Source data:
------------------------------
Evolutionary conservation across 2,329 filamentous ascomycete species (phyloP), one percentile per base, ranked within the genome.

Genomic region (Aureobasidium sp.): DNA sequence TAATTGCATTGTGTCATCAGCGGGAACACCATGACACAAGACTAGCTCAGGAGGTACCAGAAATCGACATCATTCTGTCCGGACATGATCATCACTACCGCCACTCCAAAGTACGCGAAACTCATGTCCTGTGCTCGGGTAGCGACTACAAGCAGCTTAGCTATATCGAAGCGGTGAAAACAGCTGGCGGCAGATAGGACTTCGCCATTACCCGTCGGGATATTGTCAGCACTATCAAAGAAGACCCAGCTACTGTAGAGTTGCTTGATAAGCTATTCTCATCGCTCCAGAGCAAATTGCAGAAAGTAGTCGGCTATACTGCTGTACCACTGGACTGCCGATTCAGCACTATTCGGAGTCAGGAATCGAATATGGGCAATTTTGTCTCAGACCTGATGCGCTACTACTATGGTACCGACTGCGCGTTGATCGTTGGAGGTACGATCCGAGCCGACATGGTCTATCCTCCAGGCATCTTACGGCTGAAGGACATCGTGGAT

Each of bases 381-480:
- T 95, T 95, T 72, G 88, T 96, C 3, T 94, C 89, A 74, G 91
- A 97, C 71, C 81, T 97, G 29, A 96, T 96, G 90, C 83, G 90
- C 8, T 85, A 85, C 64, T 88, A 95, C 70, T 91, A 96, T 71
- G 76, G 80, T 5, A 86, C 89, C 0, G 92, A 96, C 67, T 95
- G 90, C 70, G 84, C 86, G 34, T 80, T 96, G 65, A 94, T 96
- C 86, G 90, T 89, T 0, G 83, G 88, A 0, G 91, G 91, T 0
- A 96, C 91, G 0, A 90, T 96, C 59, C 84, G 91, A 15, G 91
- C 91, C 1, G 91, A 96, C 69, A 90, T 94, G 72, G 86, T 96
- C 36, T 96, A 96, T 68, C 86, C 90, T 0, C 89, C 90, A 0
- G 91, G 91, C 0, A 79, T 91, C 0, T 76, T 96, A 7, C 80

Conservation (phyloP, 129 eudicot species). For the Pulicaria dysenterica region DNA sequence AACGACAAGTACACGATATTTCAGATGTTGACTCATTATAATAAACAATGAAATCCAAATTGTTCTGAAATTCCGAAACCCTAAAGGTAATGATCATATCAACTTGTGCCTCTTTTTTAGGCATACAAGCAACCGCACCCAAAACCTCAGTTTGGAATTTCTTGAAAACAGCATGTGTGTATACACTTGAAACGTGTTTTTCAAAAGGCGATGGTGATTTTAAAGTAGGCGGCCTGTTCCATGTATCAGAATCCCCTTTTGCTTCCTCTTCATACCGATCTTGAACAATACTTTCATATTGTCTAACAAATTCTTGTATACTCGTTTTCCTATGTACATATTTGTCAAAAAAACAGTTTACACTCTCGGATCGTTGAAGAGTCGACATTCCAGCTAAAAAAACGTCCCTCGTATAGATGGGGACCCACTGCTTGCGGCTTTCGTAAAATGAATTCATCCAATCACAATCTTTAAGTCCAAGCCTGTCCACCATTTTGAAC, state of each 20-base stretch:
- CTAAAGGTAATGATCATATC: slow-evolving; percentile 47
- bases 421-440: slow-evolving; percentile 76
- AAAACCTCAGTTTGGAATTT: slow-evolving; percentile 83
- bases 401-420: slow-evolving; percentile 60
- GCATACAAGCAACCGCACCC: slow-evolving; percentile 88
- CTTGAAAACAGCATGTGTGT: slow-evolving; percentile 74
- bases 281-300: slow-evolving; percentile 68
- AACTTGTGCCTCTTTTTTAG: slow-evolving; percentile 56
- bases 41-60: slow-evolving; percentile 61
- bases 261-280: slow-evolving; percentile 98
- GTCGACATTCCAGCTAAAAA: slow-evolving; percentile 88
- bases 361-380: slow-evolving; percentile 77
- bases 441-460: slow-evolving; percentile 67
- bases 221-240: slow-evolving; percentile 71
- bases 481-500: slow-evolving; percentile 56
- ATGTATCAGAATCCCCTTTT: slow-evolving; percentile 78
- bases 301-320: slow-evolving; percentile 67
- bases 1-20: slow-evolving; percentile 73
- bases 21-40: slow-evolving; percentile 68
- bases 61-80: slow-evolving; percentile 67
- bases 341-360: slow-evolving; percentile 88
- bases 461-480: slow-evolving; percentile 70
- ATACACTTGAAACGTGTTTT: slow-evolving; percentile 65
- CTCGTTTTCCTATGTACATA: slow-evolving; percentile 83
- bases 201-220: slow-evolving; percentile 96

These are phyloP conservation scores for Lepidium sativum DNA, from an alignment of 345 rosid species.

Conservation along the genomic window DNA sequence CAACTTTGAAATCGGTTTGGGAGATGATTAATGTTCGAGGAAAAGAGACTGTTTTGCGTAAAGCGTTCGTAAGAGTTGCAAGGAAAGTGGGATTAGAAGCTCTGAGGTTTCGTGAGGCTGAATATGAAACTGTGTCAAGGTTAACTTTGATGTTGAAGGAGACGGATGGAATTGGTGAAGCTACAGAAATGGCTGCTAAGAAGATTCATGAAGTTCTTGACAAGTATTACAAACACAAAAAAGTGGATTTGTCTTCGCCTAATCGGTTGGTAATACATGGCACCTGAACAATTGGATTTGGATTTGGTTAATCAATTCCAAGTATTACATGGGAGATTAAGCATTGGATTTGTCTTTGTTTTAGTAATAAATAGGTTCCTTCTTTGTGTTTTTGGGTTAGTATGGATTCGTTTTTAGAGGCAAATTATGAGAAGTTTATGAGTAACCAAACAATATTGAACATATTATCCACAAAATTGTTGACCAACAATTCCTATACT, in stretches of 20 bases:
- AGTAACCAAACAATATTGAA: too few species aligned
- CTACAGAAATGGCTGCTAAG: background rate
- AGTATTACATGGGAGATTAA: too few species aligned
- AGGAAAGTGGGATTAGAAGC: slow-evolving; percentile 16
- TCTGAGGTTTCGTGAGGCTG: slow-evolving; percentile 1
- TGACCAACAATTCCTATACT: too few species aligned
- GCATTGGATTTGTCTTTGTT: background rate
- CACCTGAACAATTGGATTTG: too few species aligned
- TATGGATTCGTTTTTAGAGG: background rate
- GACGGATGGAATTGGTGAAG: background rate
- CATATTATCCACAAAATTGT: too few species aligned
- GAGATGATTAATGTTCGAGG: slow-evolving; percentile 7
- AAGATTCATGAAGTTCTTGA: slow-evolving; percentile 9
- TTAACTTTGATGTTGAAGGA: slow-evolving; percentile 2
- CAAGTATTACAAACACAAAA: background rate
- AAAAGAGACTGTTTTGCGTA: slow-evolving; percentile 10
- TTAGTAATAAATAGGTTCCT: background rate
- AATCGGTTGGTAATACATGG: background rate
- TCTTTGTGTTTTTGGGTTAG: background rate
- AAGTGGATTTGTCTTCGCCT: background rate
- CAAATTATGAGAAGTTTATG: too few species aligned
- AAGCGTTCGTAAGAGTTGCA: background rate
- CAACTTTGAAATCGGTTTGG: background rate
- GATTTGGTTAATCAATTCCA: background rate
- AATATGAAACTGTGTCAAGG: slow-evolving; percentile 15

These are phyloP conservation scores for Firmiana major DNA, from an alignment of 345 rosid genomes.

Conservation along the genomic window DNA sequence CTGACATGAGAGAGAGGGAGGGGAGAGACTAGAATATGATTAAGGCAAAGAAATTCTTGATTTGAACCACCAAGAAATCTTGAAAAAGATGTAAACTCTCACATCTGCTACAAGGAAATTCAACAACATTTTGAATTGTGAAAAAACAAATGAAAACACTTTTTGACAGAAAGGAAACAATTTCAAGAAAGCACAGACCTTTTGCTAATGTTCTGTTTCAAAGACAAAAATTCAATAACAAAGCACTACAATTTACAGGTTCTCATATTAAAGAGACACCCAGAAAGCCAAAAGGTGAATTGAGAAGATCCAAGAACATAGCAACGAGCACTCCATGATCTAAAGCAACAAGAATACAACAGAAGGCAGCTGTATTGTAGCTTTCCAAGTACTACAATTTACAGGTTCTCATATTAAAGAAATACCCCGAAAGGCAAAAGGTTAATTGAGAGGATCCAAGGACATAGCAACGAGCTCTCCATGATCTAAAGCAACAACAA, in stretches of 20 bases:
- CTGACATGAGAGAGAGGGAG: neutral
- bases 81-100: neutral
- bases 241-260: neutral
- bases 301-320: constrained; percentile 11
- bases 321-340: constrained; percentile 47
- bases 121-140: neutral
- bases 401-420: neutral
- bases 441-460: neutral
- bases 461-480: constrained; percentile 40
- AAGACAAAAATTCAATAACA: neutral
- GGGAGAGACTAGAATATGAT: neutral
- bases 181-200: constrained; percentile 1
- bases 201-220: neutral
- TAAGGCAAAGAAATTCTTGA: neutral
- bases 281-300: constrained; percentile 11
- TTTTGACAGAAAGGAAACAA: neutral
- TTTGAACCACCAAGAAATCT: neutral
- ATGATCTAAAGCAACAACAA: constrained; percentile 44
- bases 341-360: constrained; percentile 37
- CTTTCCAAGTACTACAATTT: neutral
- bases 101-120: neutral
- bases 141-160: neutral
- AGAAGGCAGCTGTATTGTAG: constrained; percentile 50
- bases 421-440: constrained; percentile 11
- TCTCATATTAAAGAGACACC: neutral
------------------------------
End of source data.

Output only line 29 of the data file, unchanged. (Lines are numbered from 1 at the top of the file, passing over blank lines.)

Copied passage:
- bases 481-500: slow-evolving; percentile 56